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Jazz Guitar Lessons: Introduction to Chord Melody

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Now we're gonna get into one
of my favorite parts of jazz guitar.
The guitar itself is really you can think
of it almost as a little orchestra,
I've heard that reference before I'm
not sure who to credit it with but
it is really, I mean, you have a range
from the low E, below middle C.
Way up high too, I don't know what range
that would be on the violin but it's.
Pretty high, that D up there and
some guitars even have more notes.
So it really is a wide range of notes and
there's also a lot of textures
as we've talked about you know,
single lines, double stops,
triple stops, full you know,
chords, octaves, double octaves,
there's so many different textures and
colors you can get out of it play with
your fingers, play with your pick.
So when you do this section,
which is my favorite, chord solos and
chord melody arrangements.
You really utilizing every
part of the guitar you can and
it's really nice area for me to want
to concentrate on with you guys.
First of all what we're gonna do is we're
gonna combine chords with melody notes.
So a lot of times we're gonna be using the
melody note that is automatically on top
of the chord as it is right there.
And I'll refer you back one more time,
I know I'm like a broken record on this,
to those scales that are built
above each note of the major scale.
So in G,
we can go up the scale.
You can build a seventh
chord above each note.
The one is a major seven two minor seven,
three minor seven, four major seven,
five is a dominant.
Six minor seven.
Seven minor seven flat five.
And one major seven again an octave up.
Well, now we're talking about
the melody notes on top.
This voicing which is one,
seven, three, five, right?
Has the fifth on top of each note, and
it ma- it creates a scale of going from
the fifth to the fifth if
we just go straight up.
I'm leaning into that top
note to hear the melody.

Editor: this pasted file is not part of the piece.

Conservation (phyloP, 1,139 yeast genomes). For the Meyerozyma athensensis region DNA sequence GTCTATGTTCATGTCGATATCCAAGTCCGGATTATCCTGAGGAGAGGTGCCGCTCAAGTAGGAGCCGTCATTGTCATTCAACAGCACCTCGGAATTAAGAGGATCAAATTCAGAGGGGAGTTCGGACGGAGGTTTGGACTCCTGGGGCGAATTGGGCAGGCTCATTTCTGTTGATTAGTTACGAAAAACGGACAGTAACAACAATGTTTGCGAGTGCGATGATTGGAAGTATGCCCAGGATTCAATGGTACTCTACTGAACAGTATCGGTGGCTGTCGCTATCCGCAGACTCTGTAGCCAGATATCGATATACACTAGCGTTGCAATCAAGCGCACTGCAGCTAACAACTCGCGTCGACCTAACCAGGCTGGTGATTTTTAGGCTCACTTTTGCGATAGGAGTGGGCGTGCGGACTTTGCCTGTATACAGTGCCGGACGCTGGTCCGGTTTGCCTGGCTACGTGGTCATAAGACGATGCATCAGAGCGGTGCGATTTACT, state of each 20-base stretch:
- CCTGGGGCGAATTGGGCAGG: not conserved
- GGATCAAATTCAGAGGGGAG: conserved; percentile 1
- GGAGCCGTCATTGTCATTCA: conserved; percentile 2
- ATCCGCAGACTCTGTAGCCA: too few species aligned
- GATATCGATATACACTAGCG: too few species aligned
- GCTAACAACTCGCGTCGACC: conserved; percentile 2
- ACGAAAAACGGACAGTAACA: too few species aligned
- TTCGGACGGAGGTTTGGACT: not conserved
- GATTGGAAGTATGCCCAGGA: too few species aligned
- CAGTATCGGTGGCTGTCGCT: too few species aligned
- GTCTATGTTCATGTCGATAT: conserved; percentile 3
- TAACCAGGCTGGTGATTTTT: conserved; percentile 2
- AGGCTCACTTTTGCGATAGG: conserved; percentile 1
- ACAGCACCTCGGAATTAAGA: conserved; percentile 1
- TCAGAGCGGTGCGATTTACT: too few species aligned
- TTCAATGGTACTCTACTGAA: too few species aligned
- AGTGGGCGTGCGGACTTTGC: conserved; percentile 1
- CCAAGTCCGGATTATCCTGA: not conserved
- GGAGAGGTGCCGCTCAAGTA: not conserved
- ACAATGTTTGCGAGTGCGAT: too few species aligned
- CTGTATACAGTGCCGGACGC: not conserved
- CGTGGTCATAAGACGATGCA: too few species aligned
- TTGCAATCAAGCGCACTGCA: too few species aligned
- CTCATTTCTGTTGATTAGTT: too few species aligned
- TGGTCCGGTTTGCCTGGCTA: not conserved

So if I take that and
I move it around to create a melody or
to spell out a melody
that exists in a song.
Do, do, do, do, do, do, do, do.
[NOISE] And with the chords underneath it.
Kind of cool.
So you actually automatically with these
positions have access to melody notes
right away.
And one of the chord solos is,
that I'm gonna focus on, Polka Dots and
Moon Beams, I use exactly that technique
to play the first part of the melody we'll
get to that in a minute.
The other voicing.
[SOUND] As a third on top.
[SOUND] Let's do it in the key of C.
[SOUND] Remember, it's one major seven.
This is the one, five, seven,
three I'll remind you of that voicing.
[SOUND] So, the third is the top note,
and we'll go up the scale and
you get these melody notes.
[SOUND] Two minor seven three minor seven.
Four major seven.
Nice pretty note on top of there.
Five dominant seven you
could play it there or here.
Six minor seven has the root note on top.
And seven minor seven flat five.
And then you're back at the beginning.
So again, let me just pick a melody out.
So nice, nice way to play a melody.
The third on top is a really good one,
because there's a lot of melodies
that have the third as the melody.
We played, a play-along track called
if I Were a Villain, and the melody is.
So I wanna spell out that melody.
It's right there in that chord,
and that one that I let,
just played the single note,
I can even add that.
Now, I'll, I'll point out one other
thing if you use these basic chords that
we're talking about here, and just use
some of the techniques of neighbor tones,
and chromatic approach notes, and
things like, you can do some pretty f,
fancy sounding things just
with those simple chords.
That was really only just G major seven,
A minor seven, B minor seven back down.
But I put some chromatic notes in-between.
Just a little of that grease
that I keep talking about.
Now, sometimes you're gonna
move a little bit too fast
to move the whole chord up and down.
So, you can connect chords
with single lines, you know,
it's kind of the opposite of what I was
just saying playing a chord on every note.
In this case for example lets say,
and I might switch in between the one,
five, seven, three chord and
the one, seven, three,
five chord in depending
on what the melody is.
But lets say I wanted to the chord
changes are two, five, one.
Two, five, one,
I might want to have a melody, and
if it's moving along pretty
fast I might want to go.
For example.
Well I don't have to play.
I don't have to play a chord for
every note.
I can go like this,
So what I'm doing is
connecting the notes with a single line.